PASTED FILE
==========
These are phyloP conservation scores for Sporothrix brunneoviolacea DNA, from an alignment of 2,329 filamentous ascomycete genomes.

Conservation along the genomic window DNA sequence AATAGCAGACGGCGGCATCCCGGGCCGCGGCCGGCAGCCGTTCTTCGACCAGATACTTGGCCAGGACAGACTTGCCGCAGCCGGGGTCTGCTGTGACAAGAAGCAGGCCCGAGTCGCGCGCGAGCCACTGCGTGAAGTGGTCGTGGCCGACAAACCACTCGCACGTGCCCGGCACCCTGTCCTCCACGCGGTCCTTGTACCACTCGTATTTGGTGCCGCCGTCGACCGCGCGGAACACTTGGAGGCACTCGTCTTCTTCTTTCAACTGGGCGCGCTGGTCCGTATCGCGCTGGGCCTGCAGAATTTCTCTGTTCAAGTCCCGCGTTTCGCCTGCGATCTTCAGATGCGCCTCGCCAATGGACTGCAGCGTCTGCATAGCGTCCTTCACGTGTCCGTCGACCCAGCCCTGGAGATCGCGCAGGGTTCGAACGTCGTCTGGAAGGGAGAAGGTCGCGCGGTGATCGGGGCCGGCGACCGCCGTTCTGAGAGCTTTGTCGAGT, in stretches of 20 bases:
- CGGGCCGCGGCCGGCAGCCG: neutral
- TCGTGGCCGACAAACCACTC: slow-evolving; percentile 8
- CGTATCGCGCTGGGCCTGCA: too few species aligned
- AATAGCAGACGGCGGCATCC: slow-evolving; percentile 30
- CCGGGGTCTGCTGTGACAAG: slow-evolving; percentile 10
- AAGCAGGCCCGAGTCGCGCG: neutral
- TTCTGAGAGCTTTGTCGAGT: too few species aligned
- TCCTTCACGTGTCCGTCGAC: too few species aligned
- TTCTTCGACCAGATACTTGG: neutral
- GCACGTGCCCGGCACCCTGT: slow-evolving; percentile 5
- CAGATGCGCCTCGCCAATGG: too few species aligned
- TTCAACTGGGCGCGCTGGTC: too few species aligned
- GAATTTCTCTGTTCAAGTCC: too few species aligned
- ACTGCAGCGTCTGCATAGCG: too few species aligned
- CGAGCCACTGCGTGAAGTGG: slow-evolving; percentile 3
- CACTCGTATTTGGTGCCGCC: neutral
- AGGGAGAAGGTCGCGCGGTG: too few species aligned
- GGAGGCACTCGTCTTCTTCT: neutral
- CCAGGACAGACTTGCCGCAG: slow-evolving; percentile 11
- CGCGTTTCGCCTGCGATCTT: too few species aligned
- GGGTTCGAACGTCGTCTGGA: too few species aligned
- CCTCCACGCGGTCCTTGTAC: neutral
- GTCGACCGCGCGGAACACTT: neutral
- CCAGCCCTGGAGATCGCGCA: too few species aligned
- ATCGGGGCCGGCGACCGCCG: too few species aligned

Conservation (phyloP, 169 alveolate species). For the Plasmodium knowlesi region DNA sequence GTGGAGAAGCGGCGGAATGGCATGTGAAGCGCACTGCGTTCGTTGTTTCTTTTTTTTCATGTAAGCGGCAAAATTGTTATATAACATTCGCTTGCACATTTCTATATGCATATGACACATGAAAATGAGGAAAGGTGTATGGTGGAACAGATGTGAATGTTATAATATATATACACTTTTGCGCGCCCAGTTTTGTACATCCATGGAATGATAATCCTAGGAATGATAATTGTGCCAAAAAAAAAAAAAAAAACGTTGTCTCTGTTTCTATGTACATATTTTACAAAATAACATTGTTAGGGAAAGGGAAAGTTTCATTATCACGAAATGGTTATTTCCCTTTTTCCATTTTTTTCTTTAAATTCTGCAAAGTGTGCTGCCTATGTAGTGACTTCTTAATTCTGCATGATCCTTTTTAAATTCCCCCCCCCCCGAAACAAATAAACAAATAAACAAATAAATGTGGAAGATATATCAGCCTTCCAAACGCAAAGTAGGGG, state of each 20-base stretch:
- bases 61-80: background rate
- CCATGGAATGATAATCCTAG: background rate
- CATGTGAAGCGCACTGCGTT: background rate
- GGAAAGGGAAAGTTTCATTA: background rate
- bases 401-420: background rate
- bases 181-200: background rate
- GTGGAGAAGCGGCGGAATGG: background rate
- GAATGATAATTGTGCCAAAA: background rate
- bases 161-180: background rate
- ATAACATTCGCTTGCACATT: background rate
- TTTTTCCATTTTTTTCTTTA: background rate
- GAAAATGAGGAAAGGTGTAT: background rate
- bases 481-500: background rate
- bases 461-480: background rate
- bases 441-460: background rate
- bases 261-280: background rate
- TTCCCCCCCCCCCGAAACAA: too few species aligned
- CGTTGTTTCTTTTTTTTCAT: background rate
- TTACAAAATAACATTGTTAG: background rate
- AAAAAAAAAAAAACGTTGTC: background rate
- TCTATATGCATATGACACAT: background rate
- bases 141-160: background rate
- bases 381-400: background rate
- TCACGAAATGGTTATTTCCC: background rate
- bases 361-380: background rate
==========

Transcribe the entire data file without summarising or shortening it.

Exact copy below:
These are phyloP conservation scores for Sporothrix brunneoviolacea DNA, from an alignment of 2,329 filamentous ascomycete genomes.

Conservation along the genomic window DNA sequence AATAGCAGACGGCGGCATCCCGGGCCGCGGCCGGCAGCCGTTCTTCGACCAGATACTTGGCCAGGACAGACTTGCCGCAGCCGGGGTCTGCTGTGACAAGAAGCAGGCCCGAGTCGCGCGCGAGCCACTGCGTGAAGTGGTCGTGGCCGACAAACCACTCGCACGTGCCCGGCACCCTGTCCTCCACGCGGTCCTTGTACCACTCGTATTTGGTGCCGCCGTCGACCGCGCGGAACACTTGGAGGCACTCGTCTTCTTCTTTCAACTGGGCGCGCTGGTCCGTATCGCGCTGGGCCTGCAGAATTTCTCTGTTCAAGTCCCGCGTTTCGCCTGCGATCTTCAGATGCGCCTCGCCAATGGACTGCAGCGTCTGCATAGCGTCCTTCACGTGTCCGTCGACCCAGCCCTGGAGATCGCGCAGGGTTCGAACGTCGTCTGGAAGGGAGAAGGTCGCGCGGTGATCGGGGCCGGCGACCGCCGTTCTGAGAGCTTTGTCGAGT, in stretches of 20 bases:
- CGGGCCGCGGCCGGCAGCCG: neutral
- TCGTGGCCGACAAACCACTC: slow-evolving; percentile 8
- CGTATCGCGCTGGGCCTGCA: too few species aligned
- AATAGCAGACGGCGGCATCC: slow-evolving; percentile 30
- CCGGGGTCTGCTGTGACAAG: slow-evolving; percentile 10
- AAGCAGGCCCGAGTCGCGCG: neutral
- TTCTGAGAGCTTTGTCGAGT: too few species aligned
- TCCTTCACGTGTCCGTCGAC: too few species aligned
- TTCTTCGACCAGATACTTGG: neutral
- GCACGTGCCCGGCACCCTGT: slow-evolving; percentile 5
- CAGATGCGCCTCGCCAATGG: too few species aligned
- TTCAACTGGGCGCGCTGGTC: too few species aligned
- GAATTTCTCTGTTCAAGTCC: too few species aligned
- ACTGCAGCGTCTGCATAGCG: too few species aligned
- CGAGCCACTGCGTGAAGTGG: slow-evolving; percentile 3
- CACTCGTATTTGGTGCCGCC: neutral
- AGGGAGAAGGTCGCGCGGTG: too few species aligned
- GGAGGCACTCGTCTTCTTCT: neutral
- CCAGGACAGACTTGCCGCAG: slow-evolving; percentile 11
- CGCGTTTCGCCTGCGATCTT: too few species aligned
- GGGTTCGAACGTCGTCTGGA: too few species aligned
- CCTCCACGCGGTCCTTGTAC: neutral
- GTCGACCGCGCGGAACACTT: neutral
- CCAGCCCTGGAGATCGCGCA: too few species aligned
- ATCGGGGCCGGCGACCGCCG: too few species aligned

Conservation (phyloP, 169 alveolate species). For the Plasmodium knowlesi region DNA sequence GTGGAGAAGCGGCGGAATGGCATGTGAAGCGCACTGCGTTCGTTGTTTCTTTTTTTTCATGTAAGCGGCAAAATTGTTATATAACATTCGCTTGCACATTTCTATATGCATATGACACATGAAAATGAGGAAAGGTGTATGGTGGAACAGATGTGAATGTTATAATATATATACACTTTTGCGCGCCCAGTTTTGTACATCCATGGAATGATAATCCTAGGAATGATAATTGTGCCAAAAAAAAAAAAAAAAACGTTGTCTCTGTTTCTATGTACATATTTTACAAAATAACATTGTTAGGGAAAGGGAAAGTTTCATTATCACGAAATGGTTATTTCCCTTTTTCCATTTTTTTCTTTAAATTCTGCAAAGTGTGCTGCCTATGTAGTGACTTCTTAATTCTGCATGATCCTTTTTAAATTCCCCCCCCCCCGAAACAAATAAACAAATAAACAAATAAATGTGGAAGATATATCAGCCTTCCAAACGCAAAGTAGGGG, state of each 20-base stretch:
- bases 61-80: background rate
- CCATGGAATGATAATCCTAG: background rate
- CATGTGAAGCGCACTGCGTT: background rate
- GGAAAGGGAAAGTTTCATTA: background rate
- bases 401-420: background rate
- bases 181-200: background rate
- GTGGAGAAGCGGCGGAATGG: background rate
- GAATGATAATTGTGCCAAAA: background rate
- bases 161-180: background rate
- ATAACATTCGCTTGCACATT: background rate
- TTTTTCCATTTTTTTCTTTA: background rate
- GAAAATGAGGAAAGGTGTAT: background rate
- bases 481-500: background rate
- bases 461-480: background rate
- bases 441-460: background rate
- bases 261-280: background rate
- TTCCCCCCCCCCCGAAACAA: too few species aligned
- CGTTGTTTCTTTTTTTTCAT: background rate
- TTACAAAATAACATTGTTAG: background rate
- AAAAAAAAAAAAACGTTGTC: background rate
- TCTATATGCATATGACACAT: background rate
- bases 141-160: background rate
- bases 381-400: background rate
- TCACGAAATGGTTATTTCCC: background rate
- bases 361-380: background rate